Global supply chains are 'close to collapse'

Border restrictions due to pandemic along with geopolitics, climate catastrophes and trade wars have disrupted the global supply chains

Global supply chains are 'close to collapse'

V Venkateswara Rao

The UK government embarked on emergency efforts to rescue the country from supply chain chaos by offering European truckers 5,000 short-term visas. Britain's trucking industry relied on thousands of drivers from the EU, mainly from Central and Eastern Europe, who went home during the pandemic and many haven't been able to get back into a post-Brexit UK. Shortage of truck drivers caused fuel stations across the UK running out of stocks and in turn leading to empty supermarket shelves. Pandemic forced the EU truck drivers to leave UK and Brexit barred their re-entry into UK.

Today, millions of products - cars, washing machines, smartphones, and more - rely on computer chips, also known as semiconductors. And right now, there just aren't enough of them to meet industry demand. Global chip industry is now facing both demand pressures as well as supply constraints. The rise of 5G increased the demand, and the decision by the US to prevent the sale of semiconductors and other technology to Huawei accentuated supply constraints. The US restrictions prohibit foreign semiconductor manufacturers whose operations use the US technology from shipping products to Huawei without first getting a license from the American officials. And these US restrictions caused immense damage to the global supply chains of semiconductor industry.
Disruptions in the supply chain, political strains between the West and China, and the crackdown in Hong Kong, the home of the toy industry, are particularly challenging for the US toy industry, which relies upon China for 86% of its toys. Analysts anticipate global retail prices of toys to increase in the range of 25% during the current year, while supply chain challenges will continue through 2021.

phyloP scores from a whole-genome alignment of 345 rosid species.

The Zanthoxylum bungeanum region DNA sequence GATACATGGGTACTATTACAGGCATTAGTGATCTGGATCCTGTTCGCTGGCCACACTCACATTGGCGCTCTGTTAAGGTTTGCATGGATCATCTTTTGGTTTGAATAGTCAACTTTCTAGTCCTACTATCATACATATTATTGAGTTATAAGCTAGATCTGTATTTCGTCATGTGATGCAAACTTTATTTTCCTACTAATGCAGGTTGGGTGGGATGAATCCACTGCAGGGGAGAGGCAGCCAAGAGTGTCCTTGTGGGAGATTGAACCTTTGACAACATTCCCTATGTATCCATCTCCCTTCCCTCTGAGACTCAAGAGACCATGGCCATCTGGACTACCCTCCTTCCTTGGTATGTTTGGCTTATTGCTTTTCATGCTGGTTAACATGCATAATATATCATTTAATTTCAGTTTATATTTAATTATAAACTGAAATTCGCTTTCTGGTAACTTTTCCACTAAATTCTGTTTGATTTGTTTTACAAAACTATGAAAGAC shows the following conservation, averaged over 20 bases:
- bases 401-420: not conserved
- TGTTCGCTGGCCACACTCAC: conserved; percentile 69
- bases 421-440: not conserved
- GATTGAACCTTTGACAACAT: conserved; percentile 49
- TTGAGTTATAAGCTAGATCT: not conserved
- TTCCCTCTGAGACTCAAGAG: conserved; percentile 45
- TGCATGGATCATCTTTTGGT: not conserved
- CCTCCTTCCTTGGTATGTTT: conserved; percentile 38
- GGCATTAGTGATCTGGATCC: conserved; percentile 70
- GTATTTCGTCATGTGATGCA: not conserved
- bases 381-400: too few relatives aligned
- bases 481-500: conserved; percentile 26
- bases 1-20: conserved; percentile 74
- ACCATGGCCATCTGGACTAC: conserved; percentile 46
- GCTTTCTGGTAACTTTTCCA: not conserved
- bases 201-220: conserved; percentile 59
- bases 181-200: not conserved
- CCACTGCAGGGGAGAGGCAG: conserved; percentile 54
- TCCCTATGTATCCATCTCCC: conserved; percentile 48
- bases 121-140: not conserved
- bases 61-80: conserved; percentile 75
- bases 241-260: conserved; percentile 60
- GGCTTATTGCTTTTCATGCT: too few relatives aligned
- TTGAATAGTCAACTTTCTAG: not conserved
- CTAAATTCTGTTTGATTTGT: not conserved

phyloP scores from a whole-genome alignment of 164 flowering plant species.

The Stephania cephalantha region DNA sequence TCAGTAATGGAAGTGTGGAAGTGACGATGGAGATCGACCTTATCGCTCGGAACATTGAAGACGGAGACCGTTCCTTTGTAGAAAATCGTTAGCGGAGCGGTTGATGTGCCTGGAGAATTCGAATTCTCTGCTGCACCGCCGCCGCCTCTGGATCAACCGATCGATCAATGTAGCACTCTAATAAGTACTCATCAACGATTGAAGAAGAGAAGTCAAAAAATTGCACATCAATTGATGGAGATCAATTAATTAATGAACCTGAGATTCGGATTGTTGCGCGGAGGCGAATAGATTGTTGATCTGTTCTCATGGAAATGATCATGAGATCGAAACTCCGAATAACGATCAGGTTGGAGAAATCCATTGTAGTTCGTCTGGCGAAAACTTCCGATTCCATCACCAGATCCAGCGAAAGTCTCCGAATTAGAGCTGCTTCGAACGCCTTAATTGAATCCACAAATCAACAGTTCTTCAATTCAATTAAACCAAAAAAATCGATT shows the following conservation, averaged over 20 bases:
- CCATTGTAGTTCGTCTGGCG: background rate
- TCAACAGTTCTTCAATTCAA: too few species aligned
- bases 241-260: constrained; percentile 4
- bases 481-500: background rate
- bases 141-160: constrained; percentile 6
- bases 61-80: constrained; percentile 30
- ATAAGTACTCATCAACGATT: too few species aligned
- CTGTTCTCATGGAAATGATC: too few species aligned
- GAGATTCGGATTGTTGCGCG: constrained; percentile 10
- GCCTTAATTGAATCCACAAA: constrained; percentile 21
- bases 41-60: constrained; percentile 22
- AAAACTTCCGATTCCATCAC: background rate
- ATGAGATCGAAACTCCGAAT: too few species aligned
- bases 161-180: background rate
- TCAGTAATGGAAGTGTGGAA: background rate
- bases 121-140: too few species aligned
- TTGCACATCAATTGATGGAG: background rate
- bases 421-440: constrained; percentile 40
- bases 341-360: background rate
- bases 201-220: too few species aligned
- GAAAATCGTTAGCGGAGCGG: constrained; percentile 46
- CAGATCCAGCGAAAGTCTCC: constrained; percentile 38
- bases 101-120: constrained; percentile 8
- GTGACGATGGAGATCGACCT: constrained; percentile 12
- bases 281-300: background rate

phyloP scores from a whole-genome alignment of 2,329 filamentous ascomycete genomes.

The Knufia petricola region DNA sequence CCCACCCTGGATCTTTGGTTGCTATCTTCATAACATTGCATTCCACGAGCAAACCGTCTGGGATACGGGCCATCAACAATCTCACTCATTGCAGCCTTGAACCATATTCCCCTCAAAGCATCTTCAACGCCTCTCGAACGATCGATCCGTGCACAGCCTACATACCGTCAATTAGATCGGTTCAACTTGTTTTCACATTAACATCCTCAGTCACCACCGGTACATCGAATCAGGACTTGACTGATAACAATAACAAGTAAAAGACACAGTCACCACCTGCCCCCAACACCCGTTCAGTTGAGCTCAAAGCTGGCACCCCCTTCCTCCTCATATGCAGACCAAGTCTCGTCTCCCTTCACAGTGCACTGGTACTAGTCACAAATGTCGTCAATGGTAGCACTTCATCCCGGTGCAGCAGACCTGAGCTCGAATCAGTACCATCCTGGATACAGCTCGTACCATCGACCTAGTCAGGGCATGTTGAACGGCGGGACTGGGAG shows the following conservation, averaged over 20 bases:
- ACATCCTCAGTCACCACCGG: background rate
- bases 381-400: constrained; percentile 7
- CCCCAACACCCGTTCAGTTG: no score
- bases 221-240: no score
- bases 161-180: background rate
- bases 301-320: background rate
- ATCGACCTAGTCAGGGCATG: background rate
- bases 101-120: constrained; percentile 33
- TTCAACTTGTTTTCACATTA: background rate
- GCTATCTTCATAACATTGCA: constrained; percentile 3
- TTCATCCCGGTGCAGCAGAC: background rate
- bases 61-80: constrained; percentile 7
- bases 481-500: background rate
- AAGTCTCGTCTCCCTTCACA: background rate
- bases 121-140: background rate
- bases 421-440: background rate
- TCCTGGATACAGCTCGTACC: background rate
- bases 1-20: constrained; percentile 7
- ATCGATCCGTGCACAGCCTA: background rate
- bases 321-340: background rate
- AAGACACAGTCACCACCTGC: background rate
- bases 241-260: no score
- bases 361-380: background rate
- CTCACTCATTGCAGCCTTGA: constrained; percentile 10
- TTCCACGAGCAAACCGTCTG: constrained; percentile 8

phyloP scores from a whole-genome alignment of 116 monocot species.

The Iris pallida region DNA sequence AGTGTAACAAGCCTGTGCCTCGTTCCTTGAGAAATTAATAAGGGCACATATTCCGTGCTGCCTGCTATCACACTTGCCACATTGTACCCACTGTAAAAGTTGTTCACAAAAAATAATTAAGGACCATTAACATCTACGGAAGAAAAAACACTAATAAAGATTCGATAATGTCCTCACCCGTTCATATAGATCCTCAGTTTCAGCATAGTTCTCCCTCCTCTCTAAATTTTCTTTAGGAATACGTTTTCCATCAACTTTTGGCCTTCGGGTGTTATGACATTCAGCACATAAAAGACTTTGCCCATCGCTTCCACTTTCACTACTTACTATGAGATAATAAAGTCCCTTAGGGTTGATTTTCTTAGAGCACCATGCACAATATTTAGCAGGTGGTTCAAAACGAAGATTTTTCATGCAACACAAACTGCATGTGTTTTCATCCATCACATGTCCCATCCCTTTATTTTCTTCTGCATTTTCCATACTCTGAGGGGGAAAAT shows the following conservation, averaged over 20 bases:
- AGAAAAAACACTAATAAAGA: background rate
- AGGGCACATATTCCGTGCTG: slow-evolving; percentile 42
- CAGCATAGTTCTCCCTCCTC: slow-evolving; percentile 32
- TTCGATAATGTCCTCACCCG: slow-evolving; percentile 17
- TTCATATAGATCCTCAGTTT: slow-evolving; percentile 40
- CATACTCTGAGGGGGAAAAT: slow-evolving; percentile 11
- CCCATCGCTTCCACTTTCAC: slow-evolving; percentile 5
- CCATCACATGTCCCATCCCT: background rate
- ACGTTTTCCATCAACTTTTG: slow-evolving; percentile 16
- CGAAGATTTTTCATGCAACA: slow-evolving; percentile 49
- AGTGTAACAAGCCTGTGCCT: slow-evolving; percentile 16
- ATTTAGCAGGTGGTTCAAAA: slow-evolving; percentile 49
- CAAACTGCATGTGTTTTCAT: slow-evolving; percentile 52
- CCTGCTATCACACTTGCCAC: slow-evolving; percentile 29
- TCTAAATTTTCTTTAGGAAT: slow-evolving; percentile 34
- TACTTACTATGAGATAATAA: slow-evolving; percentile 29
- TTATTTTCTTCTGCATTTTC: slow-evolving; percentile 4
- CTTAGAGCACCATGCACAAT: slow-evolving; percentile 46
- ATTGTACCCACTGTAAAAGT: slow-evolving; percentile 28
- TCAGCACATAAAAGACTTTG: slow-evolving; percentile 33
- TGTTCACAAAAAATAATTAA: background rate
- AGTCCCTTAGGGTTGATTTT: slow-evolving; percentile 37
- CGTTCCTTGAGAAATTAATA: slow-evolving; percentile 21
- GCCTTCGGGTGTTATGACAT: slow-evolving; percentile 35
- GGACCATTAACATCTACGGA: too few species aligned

The electronic giant, Apple was expected to make 90 million iPhones in the last quarter of 2021. However, Apple was now having to tell its stakeholders that the total production will be lower by as many as 10 million units in the quarter, reported Bloomberg. Smartphone makers like Apple - one of the biggest chip consumers in the world - has been severely impacted due to semiconductor shortage.

Ikea stores are experiencing product availability disruptions on both sides of the Atlantic, with some product lines out of stock. The ready-to-assemble furniture maker refers to 'supply delays due to COVID-19' as the reason for any product availability disruptions, on its US website. Major ports around the US are struggling with queues of anchored ships and yards of containers piled as high as local fire departments will allow, as per an article published by Bloomberg in September. Typhoons and Covid outbreaks have worsened major congestion in the global supply-chain networks, as container boxes have been lying at ports, railyards and in warehouses from the US to Sudan to China. This has lessons in the ripple effects across global supply chains, showing the limits of diversification as global value networks are closely interdependent.

Food grade CO2 is used for hundreds of products. Agricultural chemicals industry produces CO2 as a by-product of its main product, fertiliser. As some UK fertiliser factories stopped working because of extreme rise in wholesale gas prices, there had been a cut of 60% of the UK's food-grade carbon dioxide supply. The UK poultry and meat producers said that the shortage of carbon dioxide "threatens national food security".

Will these supply shocks prove merely a temporary disruption as the global economy recovers from the impact of the COVID-19 pandemic? Or instead, will we face a meltdown of the global production system? Certain shortages such as those of truck drivers and shipping containers, or gasoline in the United Kingdom directly affect the logistics connecting the links in supply chains. Pandemic ensued border restrictions, distancing requirements and factory closures have all wreaked havoc on traditional supply chains, leading to congestion at ports, delivery delays and soaring freight rates on the main shipping routes between China, the US and Europe. As a result, supply-chain vulnerabilities have rapidly become mutually reinforcing and self-amplifying.
Heavy rains have forced the closures of 60 coal mines in Shanxi province, the largest coal mining hub in China. China’s critical electricity shortage is the result of draconian regulation of coal mining, exacerbated by Beijing's punitive ban on Australian coal imports.
Geopolitics, climate catastrophes and trade wars have also disrupted the global supply chains. The highly specialised and inter-dependent global production system has delivered substantial benefits in the past, but its weaknesses are now clearly visible.

( V Venkateswara Rao is an alumnus of IIM, Ahmedabad and a retired corporate professional.)

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